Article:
Recover and Polish: Improving the Downstream Processing of Biologics with Advanced Software
In preparing to bring a biologic to market, your firm may have gone through the difficult process of selecting a cell line, type of bioreactor, nutrients and feeding scheme for your cells. You may be thinking: the rest of the process should be fairly straightforward now that I have a cell that produces my desired biologic. Unfortunately, downstream processing, which describes the processes that occur between the production of the protein therapeutic from cells to the point at which it is ready for production, presents its own unique challenges. Much can change between the presence of the biologic within a cell and its ultimate purification. Upstream processing steps are complex and the steps for downstream processing of biologics are no different. Specifically, this includes primary recovery, purification, polishing and additional formulation1, each essential to the final chemistry of the biologic.
Effectively Monitoring the Downstream Processing of Biologics
Though these steps must be carefully monitored, appropriate software can assist researchers in tackling these challenges and increasing the likelihood that a biologic works as planned on the market. But from harvesting a culture expressing your biologic of interest, exactly how can software expedite the process from cell separation to the final polishing steps needed to ready a biologic for the market?
Comparison of “starting chemistries” with “end chemistries”: Software that assists in comparing “starting chemistries” with “end chemistries” is an essential component of downstream processing, which often includes a number of major operations including centrifugation, filtration, cell disruption, precipitation and flocculation.2 In characterizing starting chemistries, software can enable firms to automatically record various physicochemical characterization values, such as the readings from UV/visible or mass spectrometry, amino acid analysis, sequencing results, carbohydrate analysis and peptide mapping, among other tests.3
By storing these values and testing samples periodically, researchers can better track the development of their products by comparing the experimental batch to a “biologic standard,” increasing the likelihood that the biologic isolated at the end of this process is the same as the identified standard. Additionally, a better understanding of how various downstream processing events change the chemistry can be achieved by carefully recording the values of physicochemical results following separations, chromatography steps and other aspects of biologic development. Interestingly, if these values or factors are entered into machine learning algorithms, they might also serve as predictive models for understanding how certain downstream processing events affect the final chemistry of a biologic.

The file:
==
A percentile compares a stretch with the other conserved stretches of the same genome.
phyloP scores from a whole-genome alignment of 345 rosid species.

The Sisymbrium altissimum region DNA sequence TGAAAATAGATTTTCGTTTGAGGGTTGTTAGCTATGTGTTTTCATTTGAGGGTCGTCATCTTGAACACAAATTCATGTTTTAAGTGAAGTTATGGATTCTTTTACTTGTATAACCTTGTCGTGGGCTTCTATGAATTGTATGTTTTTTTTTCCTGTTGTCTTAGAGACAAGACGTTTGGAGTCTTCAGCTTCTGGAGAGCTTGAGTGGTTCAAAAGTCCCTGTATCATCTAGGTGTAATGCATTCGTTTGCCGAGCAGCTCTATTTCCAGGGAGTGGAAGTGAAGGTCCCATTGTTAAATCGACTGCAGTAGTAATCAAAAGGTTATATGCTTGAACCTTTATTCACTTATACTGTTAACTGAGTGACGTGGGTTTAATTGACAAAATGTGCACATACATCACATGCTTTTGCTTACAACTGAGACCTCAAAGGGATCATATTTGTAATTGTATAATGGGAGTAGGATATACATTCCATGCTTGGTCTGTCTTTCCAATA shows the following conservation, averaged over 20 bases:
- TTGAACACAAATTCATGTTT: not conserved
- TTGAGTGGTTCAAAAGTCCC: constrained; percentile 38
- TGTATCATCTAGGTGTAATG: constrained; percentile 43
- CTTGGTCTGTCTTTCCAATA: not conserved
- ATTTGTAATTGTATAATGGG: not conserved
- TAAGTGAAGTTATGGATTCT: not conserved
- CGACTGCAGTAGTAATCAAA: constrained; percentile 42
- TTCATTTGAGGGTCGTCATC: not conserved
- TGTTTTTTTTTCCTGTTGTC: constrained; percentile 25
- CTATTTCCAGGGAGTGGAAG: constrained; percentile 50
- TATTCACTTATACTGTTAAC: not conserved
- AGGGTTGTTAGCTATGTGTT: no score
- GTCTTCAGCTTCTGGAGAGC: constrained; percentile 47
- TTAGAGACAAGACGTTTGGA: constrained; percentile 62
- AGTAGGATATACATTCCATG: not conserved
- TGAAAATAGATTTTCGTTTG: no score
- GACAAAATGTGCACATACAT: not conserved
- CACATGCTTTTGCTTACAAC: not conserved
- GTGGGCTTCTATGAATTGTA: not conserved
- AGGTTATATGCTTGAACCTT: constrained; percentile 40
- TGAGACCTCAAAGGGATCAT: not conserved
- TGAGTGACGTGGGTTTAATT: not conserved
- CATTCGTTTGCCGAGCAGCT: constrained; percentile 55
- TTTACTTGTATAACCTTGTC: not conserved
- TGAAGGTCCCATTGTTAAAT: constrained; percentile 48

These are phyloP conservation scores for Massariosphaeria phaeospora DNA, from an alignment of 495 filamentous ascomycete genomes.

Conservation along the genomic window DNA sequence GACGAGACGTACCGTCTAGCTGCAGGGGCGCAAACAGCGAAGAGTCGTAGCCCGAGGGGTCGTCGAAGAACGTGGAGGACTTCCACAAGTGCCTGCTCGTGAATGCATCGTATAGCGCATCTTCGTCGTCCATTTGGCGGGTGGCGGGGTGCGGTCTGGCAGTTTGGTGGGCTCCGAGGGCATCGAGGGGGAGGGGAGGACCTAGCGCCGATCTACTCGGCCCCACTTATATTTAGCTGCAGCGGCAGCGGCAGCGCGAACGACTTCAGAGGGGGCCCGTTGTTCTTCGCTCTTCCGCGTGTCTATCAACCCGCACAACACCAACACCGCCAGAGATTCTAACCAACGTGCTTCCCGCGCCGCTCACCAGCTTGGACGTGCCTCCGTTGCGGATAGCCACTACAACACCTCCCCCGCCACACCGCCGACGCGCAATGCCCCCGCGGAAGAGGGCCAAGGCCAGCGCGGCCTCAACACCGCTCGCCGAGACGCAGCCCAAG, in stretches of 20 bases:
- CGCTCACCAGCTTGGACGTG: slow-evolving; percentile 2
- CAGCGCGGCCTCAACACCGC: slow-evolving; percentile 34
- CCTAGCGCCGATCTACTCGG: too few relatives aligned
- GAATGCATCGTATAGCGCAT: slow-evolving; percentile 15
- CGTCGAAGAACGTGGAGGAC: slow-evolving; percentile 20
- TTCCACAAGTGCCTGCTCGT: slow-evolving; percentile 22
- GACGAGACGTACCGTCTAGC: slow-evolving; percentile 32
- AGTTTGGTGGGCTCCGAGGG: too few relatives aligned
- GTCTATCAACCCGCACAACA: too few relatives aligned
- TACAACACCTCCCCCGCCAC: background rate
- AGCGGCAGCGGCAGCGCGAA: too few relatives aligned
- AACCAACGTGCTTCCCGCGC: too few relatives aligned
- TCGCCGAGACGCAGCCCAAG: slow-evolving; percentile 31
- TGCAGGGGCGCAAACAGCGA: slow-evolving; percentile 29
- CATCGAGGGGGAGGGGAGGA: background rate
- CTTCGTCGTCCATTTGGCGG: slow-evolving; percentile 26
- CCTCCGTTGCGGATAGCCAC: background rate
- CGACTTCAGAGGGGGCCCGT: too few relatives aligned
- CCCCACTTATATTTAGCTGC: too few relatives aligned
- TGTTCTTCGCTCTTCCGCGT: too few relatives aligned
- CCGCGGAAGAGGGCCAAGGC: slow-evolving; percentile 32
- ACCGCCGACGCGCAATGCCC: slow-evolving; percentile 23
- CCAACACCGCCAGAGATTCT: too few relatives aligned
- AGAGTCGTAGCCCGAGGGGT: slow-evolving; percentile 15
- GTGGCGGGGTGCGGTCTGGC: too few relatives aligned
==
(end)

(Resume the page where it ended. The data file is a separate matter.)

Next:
Raw materials used in downstream processing and flow charts: Though a list of all materials used in downstream processing might seem trivial, software that encourages the careful documentation of these materials enables researchers to better monitor their products and ensure the reproducibility of their procedures. In terms of raw materials, specialized registration systems enable researchers to carefully monitor the products they purchase. Customizable workflows in which information about raw materials is integrated into the software’s output workflow might also enable researchers to consider where and when they might increase efficiency.
For example, at an initial stage when a specific type of raw material is used, could a cheaper alternative be considered if few modifications are being made of the biologic? Specialized software assists in the discovery of such alternative materials, which might increase both the efficiency and cost-effectiveness of specific schemes. Software can go even further by enabling researchers to create a complete visual representation of the biologic manufacturing flow, which includes information about the equipment and materials used, room or area where specific aspects of the downstream processing occurs, etc. This step can be especially important for ensuring that downstream processes are reproducible and also in detecting where errors may occur.
Software platforms like the BIOVIA Biologics Solution revolutionize how researchers understand and record various manufacturing processes, which in turn ensures the standardization of biologic production. Furthermore, appropriate software provides researchers with clues from which certain processes can be optimized, products more clearly analyzed and biologic yields increased. To consider how else BIOVIA Biologics Solution can assist your firm’s efforts, please contact us today.
- “Overview of Upstream and Downstream Processing of Biopharmaceuticals,” http://www.engineersirelandcork.ie/downloads/Biopharmaceuticals%2020Jan09%20-%202%20-%20Ian%20Marison%20DCU.pdf ↩
- “Downstream Processing: From Cell to Column: Integrated Solutions for Rapid Bioprocessing of Biologics, November 2015, https://www.ucl.ac.uk/biochemeng/industry/mbi/courses/dppr ↩
- “Guidance for Industry: Content and Format of Chemistry, Manufacturing and Controls Information and Establishment Description Information for a Vaccine or Related Product,” January 1999, http://1.usa.gov/1UxmNA8 ↩